Things are rapidly changing not only with yoga but in life itself, and views of yoga and meditation practices are slowly becoming a recommended form of “self maintenance” and an over the counter prescription.
Yoga and meditation is not only being brought in to businesses at Lunch or after work, it is used to help cancer patients, children with autism, prenatal yoga and baby yoga, depression or anxiety and much more, the list goes on and on. After reading an article on www.myhealthnewsdaily.com, it appears that doctors are beginning to recommend yoga and/or meditation, as they continue to become more accepting or perceptive to the ideas of alternative medicine or organic alternatives, yoga naturally makes it’s way into the mix.
According to the article,
“the 2007 National Health Interview Survey found more than 6.3 million Americans used mind-and-body therapies due to provider referral. That compares with 34.8 million who were self-referred.”
One comment in the articles states that while most patients are referred as a last resort when other options have failed;
“It makes us wonder whether referring patients for these therapies earlier in the treatment process could lead to less use of the health care system, and possibly, better outcomes for these patients.”
Similarly, the Harvard Medical School released a publication titled “Yoga can blunt harmful effects of stress, from the Harvard mental Health Letter” in April 2009. According to the report;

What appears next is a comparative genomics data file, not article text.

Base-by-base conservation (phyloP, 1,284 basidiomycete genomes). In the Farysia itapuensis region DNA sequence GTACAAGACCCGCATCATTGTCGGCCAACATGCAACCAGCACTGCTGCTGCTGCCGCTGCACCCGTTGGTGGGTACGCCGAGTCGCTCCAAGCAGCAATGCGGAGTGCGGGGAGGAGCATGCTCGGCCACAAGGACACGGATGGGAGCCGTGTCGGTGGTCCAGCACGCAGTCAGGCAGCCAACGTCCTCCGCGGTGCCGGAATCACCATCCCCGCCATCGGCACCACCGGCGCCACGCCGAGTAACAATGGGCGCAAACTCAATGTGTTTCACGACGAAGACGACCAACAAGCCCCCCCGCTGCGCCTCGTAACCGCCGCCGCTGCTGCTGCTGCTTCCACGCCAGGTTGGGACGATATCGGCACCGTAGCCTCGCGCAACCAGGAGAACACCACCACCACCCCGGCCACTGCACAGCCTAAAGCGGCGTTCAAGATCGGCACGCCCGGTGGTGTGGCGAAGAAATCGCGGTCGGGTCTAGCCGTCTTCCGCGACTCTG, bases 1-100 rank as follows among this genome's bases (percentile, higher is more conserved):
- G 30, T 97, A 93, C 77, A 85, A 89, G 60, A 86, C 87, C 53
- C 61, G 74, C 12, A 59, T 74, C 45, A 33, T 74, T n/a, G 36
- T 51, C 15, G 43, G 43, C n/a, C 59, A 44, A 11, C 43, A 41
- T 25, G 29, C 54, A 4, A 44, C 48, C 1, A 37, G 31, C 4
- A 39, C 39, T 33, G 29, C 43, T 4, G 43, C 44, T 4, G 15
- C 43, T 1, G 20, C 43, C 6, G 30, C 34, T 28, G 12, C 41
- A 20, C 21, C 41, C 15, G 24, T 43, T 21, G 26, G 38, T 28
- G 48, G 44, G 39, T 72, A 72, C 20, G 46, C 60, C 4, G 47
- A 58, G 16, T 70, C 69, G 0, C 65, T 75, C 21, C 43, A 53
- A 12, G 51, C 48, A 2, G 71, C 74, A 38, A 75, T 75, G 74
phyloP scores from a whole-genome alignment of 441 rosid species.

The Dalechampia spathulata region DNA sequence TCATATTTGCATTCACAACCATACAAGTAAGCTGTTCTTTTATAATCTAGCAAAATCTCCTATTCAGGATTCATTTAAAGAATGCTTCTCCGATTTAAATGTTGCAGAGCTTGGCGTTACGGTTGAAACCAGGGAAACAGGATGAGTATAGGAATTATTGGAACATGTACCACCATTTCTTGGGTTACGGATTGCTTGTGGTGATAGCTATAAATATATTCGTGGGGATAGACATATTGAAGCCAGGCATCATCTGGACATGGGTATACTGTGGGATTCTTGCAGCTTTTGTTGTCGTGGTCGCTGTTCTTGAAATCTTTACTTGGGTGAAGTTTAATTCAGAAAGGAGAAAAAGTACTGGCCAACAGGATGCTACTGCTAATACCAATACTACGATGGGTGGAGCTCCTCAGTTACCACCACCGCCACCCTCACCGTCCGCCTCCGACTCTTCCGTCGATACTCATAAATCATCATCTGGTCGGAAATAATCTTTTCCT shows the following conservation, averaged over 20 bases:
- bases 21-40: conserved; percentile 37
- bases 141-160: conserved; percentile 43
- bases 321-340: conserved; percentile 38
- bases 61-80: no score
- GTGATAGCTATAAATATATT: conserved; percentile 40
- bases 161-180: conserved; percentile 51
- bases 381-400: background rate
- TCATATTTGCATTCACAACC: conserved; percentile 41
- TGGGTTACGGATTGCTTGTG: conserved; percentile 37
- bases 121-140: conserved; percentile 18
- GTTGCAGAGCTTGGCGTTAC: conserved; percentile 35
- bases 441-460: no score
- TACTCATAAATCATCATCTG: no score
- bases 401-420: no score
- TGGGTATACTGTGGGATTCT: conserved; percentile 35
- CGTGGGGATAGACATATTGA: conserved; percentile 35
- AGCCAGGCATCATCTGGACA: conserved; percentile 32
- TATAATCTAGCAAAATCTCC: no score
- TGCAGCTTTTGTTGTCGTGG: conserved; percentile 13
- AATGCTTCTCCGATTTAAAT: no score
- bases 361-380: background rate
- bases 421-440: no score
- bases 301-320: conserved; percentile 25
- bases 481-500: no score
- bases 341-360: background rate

“Yoga appears to blunt the harmful effects of heightened stress by influencing the body’s response to stress. This is reflected in slower heart and breathing rates and lower blood pressure, all of which are good for the body. There is also evidence that yoga helps increase heart rate variability, an indicator of the body’s flexibility in responding to stress.”
While not all doctors may be on the Yoga/Meditation band wagon yet, it appears that they are beginning to take a closer look at the benefits and how yoga is not only a means of helping somebody with health problems but also in preventative maintenance.
Interestingly enough, when researching the Internet I did not come across any representations of yoga being harmful or damaging except for the occasional post of an individuals experience.
If you practice yoga, you most certainly have noticed these benefits in yourself from feeling less stress, less anxiety to eating healthier, all which of improve our overall health. So, if yoga has been around so long what has taken them so long to figure it out? Perhaps yoga and or meditation should be covered under our Medical Services Plan (MSP) or Extended Health Benefits just like Massage Therapy, perhaps that’s not too far down the road, here’s to hoping!
To read the full Harvard Medical School Report, visit; http://www.health.harvard.edu/press_releases/Yoga-can-blunt-harmful-effects-of-stress
To read the full My Healthy News Daily report, visit: http://www.myhealthnewsdaily.com/complementary-alternative-medicine-yoga-mediation-doctor-referral-1488/
What do you think, should more doctors’ recommend yoga and meditation for their patients? Has your doctor or another medical professional recommended yoga to you?